The next chamber was described as having about 40 kobolds in it (sort of a restock pool for making the dungeon harder), but I ain't got that many miniatures. They wanted to go in guns blazing (I worked in a story hook about them being able to cash in kobold heads for a bounty in Threshold) so I let them fight ten more kobolds and then cow the rest into submission with Charisma checks once the warriors were gone. The lack of hard alignment rules allowed me to propose a moral dilemma about killing the remaining kobold women and children, and this ended up dividing the party - only the halfling and the elf were willing to engage in wholesale slaughter for profit.
The rogue got in the habit of wanting to check for traps every five feet after the pit trap was triggered, but the system covers this handily - the rogue's Skill Mastery ability basically made him unable to roll anything under a 16 on a Find Traps or Remove Lock roll, so unless the DC was higher than that, I could just tell him to move on (and this leg of the dungeon had no more traps anyway). That was a nice time saver.
The last major conflict was with three elite kobolds (what I assume are the equivalent of 3-4 HD monsters), five regular kobold grunts, and a kobold chieftain. This was over really fast, because the wizard blew his last burning hands spell when they rushed the group, and the melee hitters made short work of the chieftain.
All in all, the first leg felt VERY easy and they seem extremely resilient to damage with the exception of lucky crits. I'm hoping the next leg will be a bit more challenging. My dilemma as a GM right now is, do I keep running the Caves of Chaos (we've only done 6 out of about 64 rooms) or try to create my own scenario using the ruleset? I don't know if the feedback quality I give will be more useful using the provided scenario, or if they want people to go "off-script", as it were.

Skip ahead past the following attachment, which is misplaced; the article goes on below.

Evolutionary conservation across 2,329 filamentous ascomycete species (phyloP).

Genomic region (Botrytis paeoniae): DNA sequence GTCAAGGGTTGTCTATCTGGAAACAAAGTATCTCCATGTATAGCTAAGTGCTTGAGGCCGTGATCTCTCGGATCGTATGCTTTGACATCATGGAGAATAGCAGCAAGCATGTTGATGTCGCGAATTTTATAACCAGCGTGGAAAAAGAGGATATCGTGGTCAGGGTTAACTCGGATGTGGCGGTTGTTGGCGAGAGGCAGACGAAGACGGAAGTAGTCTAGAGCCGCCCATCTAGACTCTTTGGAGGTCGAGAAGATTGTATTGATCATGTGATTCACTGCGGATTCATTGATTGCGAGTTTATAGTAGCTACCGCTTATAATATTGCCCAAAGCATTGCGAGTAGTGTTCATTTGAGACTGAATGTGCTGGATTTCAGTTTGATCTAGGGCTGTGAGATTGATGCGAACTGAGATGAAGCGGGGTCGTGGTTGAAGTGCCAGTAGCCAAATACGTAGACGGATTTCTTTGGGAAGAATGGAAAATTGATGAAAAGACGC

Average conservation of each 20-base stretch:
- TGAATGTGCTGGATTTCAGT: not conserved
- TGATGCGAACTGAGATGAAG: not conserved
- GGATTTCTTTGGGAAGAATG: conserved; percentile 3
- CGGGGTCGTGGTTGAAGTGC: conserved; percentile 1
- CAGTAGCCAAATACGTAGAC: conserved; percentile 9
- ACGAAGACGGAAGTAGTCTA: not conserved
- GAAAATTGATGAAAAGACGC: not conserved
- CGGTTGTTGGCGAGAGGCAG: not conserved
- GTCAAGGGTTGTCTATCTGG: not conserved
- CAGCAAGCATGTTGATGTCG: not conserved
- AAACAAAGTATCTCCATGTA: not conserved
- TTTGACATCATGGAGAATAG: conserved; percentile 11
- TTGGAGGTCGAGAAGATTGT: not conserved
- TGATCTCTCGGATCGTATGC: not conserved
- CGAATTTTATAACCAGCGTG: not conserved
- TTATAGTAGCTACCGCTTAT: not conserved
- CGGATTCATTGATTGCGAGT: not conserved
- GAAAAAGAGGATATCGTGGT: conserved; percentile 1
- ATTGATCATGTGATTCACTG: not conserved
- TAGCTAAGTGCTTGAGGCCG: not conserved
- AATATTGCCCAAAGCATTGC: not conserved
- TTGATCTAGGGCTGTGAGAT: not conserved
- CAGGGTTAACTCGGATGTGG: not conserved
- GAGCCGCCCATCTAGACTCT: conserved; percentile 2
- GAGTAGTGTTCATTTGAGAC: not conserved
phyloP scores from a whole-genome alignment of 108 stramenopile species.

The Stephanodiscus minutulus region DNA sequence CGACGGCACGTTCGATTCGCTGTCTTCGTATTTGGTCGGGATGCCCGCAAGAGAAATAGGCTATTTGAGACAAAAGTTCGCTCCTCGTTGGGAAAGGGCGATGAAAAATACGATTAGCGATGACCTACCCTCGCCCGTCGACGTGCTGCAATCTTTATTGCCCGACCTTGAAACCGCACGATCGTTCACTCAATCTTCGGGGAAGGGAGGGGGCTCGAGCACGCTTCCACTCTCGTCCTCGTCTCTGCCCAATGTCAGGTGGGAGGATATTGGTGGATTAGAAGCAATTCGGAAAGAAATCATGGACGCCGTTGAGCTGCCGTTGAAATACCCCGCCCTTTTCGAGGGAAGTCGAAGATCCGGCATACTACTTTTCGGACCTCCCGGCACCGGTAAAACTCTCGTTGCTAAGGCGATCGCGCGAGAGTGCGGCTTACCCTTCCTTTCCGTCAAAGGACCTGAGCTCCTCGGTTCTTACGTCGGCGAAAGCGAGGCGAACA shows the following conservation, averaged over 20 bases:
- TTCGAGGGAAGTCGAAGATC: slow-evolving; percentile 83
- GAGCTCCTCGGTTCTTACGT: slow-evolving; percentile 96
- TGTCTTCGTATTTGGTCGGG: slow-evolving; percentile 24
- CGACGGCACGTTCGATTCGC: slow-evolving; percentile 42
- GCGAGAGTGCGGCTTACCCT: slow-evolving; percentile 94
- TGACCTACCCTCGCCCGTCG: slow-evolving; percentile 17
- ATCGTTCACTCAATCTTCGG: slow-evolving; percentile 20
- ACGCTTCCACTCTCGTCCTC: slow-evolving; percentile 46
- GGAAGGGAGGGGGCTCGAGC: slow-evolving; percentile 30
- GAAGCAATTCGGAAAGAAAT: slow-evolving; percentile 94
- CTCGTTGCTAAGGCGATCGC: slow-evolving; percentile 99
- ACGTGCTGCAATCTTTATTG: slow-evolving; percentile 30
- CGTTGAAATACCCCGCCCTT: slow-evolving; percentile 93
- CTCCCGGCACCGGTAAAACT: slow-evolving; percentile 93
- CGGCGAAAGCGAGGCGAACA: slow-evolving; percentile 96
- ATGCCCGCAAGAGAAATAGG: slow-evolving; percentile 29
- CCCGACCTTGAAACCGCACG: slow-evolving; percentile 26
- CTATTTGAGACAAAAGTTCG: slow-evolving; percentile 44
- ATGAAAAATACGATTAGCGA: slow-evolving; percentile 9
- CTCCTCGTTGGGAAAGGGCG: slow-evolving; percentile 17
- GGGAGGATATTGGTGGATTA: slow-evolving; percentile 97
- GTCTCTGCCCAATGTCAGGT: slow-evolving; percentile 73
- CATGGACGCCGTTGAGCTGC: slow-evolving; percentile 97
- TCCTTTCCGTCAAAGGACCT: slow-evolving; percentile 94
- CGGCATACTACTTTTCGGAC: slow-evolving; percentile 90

Also, I did notice a rules discrepancy that may have been due to a class or racial ability rather than a misprint - the rules list greataxes as dealing 1d12 damage, but my wife's dwarf fighter had 2d6 listed on her sheet for the same weapon. I wondered if perhaps that was some sort of racial benefit to boost minimum damage instead of an outright mistake, but I may be reading too much into that.
The system feels very flexible and open to GM fiat. The wizard came up with some creative spell applications, and I enjoyed being able to dictate the flavor of certain things myself - every time the priest killed a kobold with his radiant lance spell, for instance, I ruled that the positive energy overloaded the kobold and made him burst and pop like a firework, so there was no body left behind on which to collect a bounty. =] I do see many similarities to Castles & Crusades, especially in the ability-score-centric mechanics, and I really like that aspect of it. I also like that DCs don't have to scale and climb with PC level - the difficulty mechanic uses the same numerical spectrum across all levels of play, judging by the rules, and that's very helpful in my opinion. I really like the advantage/disadvantage mechanic, and the players seem to enjoy it too. I also like that you can split movement before and after an action without needing extra abilities like Shot on the Run or Spring Attack, and that there's no opportunity attacks baked in from the start.
Most of the players that I ran the game for last night have limited to moderate experience with 4E, and each of them said that they see how that edition has shaped this ruleset, but they each like the application of those game principles a lot better in Next than they did in 4E. I feel much the same way. A lot of what 4E introduced isn't going away - it's just now being presented in a way that feels better integrated into the traditional D&D style than the radical thematic departures 4E utilized.
So, as I say - first impressions are very strong. We're ready for more.
Posted by Richard at 11:30 AM